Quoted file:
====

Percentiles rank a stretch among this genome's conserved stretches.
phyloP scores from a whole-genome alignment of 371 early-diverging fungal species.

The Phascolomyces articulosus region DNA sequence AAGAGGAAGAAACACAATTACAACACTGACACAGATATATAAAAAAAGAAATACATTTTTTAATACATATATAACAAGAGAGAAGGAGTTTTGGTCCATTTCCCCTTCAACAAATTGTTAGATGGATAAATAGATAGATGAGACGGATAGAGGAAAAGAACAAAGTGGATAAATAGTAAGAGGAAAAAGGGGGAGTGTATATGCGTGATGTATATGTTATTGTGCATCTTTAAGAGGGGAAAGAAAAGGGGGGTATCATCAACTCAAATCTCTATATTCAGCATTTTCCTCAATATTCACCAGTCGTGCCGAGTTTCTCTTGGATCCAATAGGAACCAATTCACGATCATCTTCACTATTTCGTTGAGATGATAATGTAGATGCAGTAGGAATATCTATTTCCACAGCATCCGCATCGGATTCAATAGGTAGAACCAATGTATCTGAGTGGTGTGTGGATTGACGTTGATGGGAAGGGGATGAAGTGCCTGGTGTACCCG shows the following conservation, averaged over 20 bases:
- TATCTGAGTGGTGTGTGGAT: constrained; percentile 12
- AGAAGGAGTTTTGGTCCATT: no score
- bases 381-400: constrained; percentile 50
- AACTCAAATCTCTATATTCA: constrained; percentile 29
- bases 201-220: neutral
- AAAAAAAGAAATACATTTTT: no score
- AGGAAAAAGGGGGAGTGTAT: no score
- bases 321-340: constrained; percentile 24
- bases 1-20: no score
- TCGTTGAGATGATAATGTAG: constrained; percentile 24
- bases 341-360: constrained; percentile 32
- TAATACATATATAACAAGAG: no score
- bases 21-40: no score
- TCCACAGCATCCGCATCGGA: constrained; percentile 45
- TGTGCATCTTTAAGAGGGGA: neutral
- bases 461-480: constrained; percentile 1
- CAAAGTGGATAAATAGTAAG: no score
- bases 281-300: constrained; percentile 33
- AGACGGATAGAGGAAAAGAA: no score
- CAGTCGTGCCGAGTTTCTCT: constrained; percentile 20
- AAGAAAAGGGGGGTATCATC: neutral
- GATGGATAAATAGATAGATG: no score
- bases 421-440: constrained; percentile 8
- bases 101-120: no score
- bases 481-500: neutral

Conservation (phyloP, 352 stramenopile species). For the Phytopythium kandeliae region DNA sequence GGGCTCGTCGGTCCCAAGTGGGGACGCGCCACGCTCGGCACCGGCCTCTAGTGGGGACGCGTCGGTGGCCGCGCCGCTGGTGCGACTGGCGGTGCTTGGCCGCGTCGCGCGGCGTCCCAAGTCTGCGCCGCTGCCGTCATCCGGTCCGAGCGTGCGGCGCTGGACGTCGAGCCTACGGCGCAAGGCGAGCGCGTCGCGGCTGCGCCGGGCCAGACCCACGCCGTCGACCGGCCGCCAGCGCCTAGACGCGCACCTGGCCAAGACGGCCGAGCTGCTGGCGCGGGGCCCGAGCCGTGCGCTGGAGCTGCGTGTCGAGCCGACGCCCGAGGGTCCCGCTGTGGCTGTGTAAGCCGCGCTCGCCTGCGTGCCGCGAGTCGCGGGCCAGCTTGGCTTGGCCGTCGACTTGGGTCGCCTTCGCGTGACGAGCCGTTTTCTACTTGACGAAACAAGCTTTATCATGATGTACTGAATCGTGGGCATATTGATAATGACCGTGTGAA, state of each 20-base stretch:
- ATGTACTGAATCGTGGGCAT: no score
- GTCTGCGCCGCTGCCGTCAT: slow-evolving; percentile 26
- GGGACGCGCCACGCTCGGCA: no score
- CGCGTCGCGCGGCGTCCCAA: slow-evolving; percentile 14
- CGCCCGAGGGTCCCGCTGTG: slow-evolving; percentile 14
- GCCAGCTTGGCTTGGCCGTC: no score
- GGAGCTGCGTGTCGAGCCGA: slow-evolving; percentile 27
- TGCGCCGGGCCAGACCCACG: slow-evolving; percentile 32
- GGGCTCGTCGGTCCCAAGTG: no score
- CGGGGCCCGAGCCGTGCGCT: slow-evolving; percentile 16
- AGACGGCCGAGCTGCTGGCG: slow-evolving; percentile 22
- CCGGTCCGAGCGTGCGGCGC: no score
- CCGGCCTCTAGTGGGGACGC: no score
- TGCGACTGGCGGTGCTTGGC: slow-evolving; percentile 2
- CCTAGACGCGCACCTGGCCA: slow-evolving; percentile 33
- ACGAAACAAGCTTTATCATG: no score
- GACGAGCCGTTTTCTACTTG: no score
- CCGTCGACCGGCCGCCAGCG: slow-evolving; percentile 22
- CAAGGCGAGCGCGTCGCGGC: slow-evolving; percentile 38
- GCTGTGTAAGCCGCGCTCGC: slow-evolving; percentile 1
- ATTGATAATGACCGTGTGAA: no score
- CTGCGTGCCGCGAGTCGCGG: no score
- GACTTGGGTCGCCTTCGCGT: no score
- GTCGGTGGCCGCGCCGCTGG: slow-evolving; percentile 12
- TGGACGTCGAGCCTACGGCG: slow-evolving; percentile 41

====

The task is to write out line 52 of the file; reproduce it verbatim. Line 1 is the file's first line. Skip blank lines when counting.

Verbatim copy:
- GACTTGGGTCGCCTTCGCGT: no score